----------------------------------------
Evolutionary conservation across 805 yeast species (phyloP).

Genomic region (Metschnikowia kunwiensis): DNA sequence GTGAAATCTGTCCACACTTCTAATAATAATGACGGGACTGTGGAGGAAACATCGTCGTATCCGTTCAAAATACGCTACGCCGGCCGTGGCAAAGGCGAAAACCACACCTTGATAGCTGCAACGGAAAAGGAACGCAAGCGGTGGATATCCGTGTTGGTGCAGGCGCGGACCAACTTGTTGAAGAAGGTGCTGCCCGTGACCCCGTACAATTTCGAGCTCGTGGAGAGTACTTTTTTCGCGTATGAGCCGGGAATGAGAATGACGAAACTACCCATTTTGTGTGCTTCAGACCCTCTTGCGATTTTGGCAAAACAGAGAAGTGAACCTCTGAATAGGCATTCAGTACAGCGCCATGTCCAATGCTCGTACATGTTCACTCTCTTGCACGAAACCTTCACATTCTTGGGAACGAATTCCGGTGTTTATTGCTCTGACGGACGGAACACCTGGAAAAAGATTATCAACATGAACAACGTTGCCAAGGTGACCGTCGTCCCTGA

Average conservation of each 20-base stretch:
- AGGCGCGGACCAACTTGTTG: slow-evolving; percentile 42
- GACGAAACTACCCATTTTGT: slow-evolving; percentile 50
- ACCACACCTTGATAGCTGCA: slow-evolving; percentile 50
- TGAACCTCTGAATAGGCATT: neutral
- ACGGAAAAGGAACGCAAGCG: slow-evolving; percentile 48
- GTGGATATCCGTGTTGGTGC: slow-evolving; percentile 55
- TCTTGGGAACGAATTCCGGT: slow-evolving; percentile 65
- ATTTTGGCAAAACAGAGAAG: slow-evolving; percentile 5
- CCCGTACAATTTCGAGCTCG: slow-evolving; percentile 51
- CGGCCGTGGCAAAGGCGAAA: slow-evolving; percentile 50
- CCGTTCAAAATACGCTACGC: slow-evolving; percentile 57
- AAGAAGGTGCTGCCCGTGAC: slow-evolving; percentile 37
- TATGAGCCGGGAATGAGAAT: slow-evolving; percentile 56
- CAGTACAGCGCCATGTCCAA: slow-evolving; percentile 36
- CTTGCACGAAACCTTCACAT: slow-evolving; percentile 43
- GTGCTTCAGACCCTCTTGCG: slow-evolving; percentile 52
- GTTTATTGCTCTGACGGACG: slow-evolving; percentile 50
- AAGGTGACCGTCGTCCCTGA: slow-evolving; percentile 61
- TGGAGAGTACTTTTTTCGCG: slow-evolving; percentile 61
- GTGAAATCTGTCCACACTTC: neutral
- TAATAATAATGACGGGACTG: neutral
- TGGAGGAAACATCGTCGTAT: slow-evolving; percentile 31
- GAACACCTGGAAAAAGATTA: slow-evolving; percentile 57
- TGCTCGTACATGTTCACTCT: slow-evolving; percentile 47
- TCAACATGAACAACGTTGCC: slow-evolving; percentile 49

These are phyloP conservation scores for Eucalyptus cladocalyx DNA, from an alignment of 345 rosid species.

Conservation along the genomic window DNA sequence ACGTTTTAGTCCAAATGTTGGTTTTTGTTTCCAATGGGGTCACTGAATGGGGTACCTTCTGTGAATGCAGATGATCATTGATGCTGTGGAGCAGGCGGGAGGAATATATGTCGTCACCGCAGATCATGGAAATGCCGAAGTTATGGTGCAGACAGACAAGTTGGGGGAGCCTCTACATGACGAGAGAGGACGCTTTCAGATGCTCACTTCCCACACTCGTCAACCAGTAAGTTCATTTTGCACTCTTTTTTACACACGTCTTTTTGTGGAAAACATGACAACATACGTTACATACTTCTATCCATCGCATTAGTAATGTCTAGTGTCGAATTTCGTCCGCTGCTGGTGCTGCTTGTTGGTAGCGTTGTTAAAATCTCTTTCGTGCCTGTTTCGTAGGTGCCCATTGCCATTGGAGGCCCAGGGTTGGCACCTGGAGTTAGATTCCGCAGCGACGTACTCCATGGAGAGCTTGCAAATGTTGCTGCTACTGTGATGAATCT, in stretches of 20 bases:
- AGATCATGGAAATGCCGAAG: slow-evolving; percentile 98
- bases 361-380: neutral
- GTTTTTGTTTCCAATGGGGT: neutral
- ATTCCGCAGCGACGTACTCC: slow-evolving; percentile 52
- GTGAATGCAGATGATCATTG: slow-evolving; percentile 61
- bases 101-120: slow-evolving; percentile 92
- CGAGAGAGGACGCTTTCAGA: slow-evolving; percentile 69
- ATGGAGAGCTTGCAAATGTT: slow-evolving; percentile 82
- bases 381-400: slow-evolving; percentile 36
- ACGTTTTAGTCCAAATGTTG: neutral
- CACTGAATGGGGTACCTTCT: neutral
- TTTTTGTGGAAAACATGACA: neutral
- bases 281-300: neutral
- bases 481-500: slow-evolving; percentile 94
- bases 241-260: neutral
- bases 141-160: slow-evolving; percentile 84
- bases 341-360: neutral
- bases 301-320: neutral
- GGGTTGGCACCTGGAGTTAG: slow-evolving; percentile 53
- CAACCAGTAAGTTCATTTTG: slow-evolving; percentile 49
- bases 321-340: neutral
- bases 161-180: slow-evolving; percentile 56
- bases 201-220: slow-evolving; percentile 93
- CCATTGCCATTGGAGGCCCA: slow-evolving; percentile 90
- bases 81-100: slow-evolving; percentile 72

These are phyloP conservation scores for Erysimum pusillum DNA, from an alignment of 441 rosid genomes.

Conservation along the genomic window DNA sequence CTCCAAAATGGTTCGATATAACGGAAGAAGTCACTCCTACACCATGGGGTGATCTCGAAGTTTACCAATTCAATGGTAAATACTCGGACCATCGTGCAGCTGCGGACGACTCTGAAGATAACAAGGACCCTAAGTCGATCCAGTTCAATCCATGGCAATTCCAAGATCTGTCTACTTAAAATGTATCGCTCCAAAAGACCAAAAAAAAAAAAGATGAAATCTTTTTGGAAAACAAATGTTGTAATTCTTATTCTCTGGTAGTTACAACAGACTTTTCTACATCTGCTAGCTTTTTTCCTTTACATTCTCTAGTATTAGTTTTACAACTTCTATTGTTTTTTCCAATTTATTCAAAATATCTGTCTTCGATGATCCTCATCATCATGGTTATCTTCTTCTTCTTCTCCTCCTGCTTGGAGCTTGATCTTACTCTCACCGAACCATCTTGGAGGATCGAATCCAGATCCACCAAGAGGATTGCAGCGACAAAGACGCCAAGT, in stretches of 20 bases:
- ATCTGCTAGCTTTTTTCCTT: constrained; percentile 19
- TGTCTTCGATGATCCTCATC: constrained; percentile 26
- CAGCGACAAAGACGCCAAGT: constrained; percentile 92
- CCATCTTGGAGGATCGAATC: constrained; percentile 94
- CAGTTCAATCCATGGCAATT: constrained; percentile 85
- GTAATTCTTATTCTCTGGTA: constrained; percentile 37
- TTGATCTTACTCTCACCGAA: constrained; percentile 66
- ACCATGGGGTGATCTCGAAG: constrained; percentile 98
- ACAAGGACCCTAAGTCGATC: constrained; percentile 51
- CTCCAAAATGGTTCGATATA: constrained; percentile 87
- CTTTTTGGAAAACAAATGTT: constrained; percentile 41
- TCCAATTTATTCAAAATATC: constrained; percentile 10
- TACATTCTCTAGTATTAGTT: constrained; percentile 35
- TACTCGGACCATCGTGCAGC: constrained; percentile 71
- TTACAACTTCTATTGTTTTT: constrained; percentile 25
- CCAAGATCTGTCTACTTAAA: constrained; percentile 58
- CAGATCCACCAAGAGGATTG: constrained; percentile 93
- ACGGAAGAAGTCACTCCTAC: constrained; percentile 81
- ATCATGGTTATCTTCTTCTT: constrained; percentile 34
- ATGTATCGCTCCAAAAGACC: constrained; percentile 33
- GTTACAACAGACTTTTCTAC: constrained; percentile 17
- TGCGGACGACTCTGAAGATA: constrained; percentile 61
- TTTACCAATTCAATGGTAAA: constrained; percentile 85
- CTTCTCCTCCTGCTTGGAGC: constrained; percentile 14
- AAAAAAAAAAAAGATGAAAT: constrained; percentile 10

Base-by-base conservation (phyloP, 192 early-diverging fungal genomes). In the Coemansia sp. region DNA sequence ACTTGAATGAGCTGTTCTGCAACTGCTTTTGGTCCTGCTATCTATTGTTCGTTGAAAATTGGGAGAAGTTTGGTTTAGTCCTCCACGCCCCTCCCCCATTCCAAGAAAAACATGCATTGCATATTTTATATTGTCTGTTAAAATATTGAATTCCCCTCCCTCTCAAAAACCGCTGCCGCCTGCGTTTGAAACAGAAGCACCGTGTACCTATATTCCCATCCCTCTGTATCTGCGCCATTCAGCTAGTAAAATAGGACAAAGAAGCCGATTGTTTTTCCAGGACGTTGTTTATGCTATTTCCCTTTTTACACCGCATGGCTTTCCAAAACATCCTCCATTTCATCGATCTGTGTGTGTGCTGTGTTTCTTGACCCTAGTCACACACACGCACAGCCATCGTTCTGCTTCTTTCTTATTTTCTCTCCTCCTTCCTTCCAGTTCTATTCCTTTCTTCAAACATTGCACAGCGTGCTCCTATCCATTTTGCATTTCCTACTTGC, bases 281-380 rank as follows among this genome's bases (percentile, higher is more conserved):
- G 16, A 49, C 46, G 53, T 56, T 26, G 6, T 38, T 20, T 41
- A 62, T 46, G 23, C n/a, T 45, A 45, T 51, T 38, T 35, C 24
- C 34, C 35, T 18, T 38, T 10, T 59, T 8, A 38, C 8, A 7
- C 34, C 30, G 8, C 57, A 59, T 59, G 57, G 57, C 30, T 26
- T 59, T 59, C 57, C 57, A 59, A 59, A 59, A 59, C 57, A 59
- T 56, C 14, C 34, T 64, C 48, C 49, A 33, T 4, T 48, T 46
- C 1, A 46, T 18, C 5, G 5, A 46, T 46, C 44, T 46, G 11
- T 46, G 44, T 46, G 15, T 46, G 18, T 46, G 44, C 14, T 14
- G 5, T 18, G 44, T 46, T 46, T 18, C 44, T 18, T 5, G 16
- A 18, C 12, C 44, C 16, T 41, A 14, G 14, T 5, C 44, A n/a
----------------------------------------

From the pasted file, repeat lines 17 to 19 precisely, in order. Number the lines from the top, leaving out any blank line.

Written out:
- CAGTACAGCGCCATGTCCAA: slow-evolving; percentile 36
- CTTGCACGAAACCTTCACAT: slow-evolving; percentile 43
- GTGCTTCAGACCCTCTTGCG: slow-evolving; percentile 52